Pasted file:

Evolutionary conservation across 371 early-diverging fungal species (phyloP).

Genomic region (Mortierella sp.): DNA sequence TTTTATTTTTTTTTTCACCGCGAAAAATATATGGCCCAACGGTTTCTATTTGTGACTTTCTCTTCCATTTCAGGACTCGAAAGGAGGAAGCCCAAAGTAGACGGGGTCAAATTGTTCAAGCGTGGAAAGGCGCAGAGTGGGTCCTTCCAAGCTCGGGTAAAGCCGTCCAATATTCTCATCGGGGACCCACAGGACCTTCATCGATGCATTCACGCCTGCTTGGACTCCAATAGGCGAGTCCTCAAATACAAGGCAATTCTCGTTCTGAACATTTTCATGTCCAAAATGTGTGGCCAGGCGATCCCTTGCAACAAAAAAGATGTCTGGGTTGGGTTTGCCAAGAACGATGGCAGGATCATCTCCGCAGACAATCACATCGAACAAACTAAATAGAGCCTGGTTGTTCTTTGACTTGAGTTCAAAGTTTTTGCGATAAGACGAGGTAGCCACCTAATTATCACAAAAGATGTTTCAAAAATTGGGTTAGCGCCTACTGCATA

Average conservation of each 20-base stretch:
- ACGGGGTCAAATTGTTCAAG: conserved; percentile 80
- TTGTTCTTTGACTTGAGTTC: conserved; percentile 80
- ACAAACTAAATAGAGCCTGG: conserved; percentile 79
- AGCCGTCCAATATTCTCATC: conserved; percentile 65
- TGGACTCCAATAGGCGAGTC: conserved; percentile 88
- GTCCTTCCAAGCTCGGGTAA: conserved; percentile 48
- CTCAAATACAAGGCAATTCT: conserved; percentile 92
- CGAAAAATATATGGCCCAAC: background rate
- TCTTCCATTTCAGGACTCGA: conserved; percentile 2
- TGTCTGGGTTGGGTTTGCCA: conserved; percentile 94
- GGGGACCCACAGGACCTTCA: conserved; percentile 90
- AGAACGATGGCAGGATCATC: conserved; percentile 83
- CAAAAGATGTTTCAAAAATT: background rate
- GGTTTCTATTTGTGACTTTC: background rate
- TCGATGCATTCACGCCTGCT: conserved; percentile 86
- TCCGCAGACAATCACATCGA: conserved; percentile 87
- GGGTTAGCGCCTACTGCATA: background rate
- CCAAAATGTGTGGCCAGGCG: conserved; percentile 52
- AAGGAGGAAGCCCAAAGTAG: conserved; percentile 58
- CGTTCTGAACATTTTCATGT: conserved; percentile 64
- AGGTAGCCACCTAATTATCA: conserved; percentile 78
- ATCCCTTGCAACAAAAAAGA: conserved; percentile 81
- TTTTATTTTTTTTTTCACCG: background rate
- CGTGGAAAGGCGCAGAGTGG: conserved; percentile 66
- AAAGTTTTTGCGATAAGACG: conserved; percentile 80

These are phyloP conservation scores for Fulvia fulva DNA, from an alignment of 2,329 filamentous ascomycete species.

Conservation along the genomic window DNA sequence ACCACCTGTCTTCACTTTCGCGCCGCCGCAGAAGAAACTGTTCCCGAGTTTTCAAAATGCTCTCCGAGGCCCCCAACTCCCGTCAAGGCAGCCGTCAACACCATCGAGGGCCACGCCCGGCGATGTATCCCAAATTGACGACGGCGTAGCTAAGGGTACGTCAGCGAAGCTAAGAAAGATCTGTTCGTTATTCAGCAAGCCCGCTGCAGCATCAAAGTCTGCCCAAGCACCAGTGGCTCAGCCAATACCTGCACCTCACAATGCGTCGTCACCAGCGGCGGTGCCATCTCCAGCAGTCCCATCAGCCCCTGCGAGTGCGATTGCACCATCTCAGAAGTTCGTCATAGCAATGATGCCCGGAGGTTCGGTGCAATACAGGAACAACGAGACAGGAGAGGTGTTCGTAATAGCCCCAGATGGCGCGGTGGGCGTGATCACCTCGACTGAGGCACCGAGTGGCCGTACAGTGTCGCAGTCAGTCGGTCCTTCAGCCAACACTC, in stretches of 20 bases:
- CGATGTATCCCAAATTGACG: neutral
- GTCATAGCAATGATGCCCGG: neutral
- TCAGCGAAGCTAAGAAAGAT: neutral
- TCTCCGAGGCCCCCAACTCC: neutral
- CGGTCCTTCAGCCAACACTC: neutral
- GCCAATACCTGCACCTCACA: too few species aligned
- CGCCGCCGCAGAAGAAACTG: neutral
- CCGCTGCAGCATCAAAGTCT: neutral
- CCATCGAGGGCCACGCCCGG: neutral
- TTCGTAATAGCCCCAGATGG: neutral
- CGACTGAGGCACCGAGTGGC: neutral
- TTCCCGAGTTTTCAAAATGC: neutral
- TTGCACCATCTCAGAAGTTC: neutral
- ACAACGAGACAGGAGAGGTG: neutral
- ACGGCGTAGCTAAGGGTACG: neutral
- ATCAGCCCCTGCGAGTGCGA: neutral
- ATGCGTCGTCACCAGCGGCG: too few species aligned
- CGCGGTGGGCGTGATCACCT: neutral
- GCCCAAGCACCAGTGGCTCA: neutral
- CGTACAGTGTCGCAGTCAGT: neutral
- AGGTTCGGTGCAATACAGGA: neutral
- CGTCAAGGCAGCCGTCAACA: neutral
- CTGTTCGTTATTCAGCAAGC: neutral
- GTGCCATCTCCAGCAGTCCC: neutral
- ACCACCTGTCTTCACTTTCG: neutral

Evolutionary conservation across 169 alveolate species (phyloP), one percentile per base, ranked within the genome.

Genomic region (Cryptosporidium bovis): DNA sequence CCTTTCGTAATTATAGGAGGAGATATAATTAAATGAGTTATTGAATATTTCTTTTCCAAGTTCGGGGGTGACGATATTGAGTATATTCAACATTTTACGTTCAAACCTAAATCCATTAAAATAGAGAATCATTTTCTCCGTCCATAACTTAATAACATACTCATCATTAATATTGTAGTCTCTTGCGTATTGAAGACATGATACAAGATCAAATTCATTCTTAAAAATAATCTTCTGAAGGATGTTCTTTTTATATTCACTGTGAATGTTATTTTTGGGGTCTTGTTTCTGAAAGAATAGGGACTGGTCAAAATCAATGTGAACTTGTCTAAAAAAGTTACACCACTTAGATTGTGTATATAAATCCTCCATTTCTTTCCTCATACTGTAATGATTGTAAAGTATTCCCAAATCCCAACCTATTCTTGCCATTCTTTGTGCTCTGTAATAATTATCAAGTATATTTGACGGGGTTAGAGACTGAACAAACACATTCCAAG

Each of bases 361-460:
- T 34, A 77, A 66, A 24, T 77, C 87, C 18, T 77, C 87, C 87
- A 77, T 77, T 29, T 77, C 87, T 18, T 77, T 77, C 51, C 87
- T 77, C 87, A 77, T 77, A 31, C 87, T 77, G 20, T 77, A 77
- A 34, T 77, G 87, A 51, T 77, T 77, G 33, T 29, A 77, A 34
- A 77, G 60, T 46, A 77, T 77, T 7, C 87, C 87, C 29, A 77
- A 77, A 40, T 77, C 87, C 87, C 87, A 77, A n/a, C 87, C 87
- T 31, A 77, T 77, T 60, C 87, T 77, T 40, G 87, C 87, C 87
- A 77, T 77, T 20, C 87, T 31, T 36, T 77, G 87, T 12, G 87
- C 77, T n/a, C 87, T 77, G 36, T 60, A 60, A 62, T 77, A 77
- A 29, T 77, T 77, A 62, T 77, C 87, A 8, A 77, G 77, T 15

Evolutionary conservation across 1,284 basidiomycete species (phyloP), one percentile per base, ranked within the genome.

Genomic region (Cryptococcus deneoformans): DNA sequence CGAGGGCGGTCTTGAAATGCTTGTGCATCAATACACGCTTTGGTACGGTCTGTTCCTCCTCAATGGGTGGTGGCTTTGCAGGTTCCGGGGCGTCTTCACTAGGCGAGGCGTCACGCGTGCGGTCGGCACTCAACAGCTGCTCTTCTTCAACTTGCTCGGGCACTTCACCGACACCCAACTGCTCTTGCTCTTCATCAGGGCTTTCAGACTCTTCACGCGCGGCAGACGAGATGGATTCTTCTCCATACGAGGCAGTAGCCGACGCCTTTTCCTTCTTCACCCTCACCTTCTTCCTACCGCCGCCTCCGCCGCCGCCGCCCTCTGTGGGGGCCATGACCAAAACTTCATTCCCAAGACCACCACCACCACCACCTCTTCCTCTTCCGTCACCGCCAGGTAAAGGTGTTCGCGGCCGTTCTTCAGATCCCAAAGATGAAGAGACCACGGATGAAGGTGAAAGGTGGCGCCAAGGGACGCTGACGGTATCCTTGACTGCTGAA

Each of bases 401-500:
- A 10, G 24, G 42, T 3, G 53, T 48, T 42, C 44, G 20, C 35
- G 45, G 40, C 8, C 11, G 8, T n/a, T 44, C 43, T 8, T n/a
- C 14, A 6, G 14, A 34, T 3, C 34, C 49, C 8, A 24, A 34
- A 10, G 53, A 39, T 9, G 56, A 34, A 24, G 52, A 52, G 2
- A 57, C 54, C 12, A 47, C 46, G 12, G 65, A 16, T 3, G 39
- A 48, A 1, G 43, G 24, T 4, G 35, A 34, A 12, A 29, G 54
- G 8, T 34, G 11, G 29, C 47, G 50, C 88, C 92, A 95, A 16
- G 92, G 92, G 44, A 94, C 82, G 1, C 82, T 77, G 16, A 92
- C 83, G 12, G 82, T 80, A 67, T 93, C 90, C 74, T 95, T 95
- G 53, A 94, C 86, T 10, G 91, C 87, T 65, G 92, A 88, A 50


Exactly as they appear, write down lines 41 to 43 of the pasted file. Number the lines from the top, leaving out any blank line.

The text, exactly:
- CGACTGAGGCACCGAGTGGC: neutral
- TTCCCGAGTTTTCAAAATGC: neutral
- TTGCACCATCTCAGAAGTTC: neutral